When reached, Christopher Savarese, the director of public relations for Rite Aid, said, “We take this kind of incident very seriously, as we do the health and welfare of our customers. While we believe this to be an isolated case, this is totally unacceptable to Rite Aid. We have very strict policies, procedures and training in place to prevent outdated products on our shelves.” He added, “Our local management will be visiting the store, and we are using this as an opportunity to retrain our associates, to ensure that everyone understands our policies and procedures.”

Randy Guiler, a vice president for Family Dollar, replied with a similar statement, “We have store procedures to routinely check sell-by dates and to remove items from our shelves that have surpassed those dates. If instances occur where an item has been identified that surpassed its sell-by date, we immediately re-check the products in our store and reinforce these procedures with our store associates.”

CVS, Walgreens, 7-Eleven, Tropical Supermarket, and Colonial Farms did not respond to requests for comment.

The legal fights over expired products in the region have gone on for well over a decade. In October 2006, Rite Aid faced a civil suit in New Jersey for selling expired non-prescription medicine and baby food, which was settled for $650,000. The following year, the state pursued a civil suit against Duane Reade, a regional pharmacy chain, for similar reasons. It was settled for $175,000. In Pennsylvania, CVS settled a suit for $450,000 due to expired products.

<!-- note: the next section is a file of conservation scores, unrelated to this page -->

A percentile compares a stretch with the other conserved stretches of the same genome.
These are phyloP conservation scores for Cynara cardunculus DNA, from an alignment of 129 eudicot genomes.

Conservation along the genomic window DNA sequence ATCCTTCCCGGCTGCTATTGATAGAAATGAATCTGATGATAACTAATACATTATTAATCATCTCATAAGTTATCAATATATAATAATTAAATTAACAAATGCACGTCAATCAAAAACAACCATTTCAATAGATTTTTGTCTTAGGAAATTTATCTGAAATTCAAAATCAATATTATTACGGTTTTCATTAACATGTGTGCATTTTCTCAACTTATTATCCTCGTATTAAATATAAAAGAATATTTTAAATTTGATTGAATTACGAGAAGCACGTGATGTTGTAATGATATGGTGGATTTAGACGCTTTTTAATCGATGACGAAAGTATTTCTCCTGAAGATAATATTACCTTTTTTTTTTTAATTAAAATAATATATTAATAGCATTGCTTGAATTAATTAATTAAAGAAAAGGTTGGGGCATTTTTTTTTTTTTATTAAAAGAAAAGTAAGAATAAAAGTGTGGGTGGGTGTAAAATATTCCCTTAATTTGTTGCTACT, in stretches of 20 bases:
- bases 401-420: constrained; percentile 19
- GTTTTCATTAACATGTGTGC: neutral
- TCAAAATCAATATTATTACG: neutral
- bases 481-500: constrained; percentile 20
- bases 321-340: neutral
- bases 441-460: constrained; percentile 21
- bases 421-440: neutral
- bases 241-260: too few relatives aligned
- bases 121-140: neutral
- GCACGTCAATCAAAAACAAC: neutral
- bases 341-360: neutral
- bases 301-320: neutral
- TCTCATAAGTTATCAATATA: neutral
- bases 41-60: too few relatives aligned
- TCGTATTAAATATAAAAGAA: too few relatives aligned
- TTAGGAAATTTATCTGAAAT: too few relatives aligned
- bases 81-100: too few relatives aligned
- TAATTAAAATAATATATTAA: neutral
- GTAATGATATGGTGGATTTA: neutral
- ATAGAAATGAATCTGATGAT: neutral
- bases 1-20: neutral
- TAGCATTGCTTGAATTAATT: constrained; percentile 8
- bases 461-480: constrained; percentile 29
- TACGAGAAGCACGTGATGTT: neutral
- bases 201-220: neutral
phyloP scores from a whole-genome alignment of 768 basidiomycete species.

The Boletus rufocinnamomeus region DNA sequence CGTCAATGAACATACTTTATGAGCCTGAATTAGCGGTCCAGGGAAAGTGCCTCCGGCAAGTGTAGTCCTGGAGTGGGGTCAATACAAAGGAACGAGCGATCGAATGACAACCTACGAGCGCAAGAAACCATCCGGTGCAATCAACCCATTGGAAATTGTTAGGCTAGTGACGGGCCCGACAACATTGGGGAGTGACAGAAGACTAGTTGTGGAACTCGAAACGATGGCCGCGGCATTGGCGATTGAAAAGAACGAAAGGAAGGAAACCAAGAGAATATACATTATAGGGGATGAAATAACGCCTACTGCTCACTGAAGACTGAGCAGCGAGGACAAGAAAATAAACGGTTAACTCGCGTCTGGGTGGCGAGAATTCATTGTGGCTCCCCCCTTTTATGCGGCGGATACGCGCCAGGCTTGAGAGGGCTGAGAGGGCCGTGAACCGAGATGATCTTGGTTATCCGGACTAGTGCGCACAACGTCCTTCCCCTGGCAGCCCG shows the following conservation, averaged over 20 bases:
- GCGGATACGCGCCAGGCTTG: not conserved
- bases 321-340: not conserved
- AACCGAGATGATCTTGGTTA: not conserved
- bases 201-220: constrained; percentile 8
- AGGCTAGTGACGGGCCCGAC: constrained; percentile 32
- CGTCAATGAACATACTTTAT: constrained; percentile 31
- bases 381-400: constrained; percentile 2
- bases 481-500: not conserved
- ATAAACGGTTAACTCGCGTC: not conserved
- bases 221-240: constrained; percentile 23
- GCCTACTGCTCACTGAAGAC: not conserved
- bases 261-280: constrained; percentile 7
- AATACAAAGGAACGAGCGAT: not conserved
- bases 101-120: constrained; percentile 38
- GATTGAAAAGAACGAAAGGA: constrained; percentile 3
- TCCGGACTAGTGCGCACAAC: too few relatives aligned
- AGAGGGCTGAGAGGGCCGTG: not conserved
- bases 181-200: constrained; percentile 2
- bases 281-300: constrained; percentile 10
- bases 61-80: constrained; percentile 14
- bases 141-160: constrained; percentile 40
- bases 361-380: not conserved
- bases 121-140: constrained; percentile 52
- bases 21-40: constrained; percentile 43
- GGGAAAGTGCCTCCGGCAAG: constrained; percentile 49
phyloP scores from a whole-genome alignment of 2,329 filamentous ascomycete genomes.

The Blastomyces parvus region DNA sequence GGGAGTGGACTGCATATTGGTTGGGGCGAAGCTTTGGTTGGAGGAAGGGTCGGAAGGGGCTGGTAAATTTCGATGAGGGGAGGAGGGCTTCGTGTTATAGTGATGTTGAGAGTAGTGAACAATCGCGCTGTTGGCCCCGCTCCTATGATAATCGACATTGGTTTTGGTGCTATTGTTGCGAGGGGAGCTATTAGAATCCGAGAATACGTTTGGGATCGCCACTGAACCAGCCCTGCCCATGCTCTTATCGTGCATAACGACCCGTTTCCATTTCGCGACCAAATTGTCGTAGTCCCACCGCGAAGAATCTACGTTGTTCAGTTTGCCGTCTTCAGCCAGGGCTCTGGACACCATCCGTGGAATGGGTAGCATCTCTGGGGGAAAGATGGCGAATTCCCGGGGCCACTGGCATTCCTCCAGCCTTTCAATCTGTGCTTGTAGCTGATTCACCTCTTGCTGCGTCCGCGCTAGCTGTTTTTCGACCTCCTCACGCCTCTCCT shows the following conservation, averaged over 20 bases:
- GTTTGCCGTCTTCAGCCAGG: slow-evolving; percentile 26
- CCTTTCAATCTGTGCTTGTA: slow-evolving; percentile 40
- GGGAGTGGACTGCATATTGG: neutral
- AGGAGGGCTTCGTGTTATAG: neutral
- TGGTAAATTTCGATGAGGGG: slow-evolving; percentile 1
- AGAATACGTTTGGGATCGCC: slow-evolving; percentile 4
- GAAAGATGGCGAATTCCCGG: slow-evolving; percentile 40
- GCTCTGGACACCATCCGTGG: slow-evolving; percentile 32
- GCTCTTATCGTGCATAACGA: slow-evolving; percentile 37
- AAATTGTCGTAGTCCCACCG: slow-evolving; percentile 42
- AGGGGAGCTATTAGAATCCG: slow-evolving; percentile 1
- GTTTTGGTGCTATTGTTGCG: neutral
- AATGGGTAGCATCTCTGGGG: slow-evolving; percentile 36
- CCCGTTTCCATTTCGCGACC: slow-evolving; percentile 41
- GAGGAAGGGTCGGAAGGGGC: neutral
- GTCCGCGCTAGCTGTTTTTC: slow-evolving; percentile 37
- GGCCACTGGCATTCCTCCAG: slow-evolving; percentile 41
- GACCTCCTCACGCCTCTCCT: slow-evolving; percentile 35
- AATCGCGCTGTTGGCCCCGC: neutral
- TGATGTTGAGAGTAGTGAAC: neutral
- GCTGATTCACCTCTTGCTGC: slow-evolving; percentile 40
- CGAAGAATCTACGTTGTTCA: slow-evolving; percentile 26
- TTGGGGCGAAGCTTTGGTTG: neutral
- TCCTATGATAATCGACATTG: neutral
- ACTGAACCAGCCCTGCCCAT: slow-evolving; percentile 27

These stores have significantly improved from last year’s findings, in which reporters for The Princeton Summer Journal found 75 expired products in 12 stores. The initial 2008 investigation found 191 expired products in seven stores.

The following stores had expired products: 7-Eleven, 358 George St., New Brunswick; Colonial Farms, 137 E. State St., Trenton; CVS, 949 Livingston Ave., North Brunswick; Family Dollar, 117 E. State St., Trenton; Rite Aid, 366 George Street, New Brunswick; Tropical Supermarket, 959 Livingston Ave., North Brunswick; Walgreens, 20 Jersey Ave., New Brunswick.

‘Beloved’ Author Morrison Dies

 

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Nobel laureate and Princeton University professor emeritus Toni Morrison passed away on Aug. 5, aged 88. Photo credit: Mike Strasser

By Laila Nasher

Detroit, Mich.

Acclaimed author Toni Morrison passed away in a hospital in New York on Aug. 5. Over her career, she took readers on countless journeys—from the exploration of the devastating effects of racism and sexism in “The Bluest Eye” to the narration of the extreme psychological effects of slavery in “Beloved.” She won numerous honors and awards—the Nobel Prize in Literature, the Pulitzer Prize for Fiction, and Barack Obama’s Presidential Medal of Freedom—as well as the hearts and tears of millions across the world.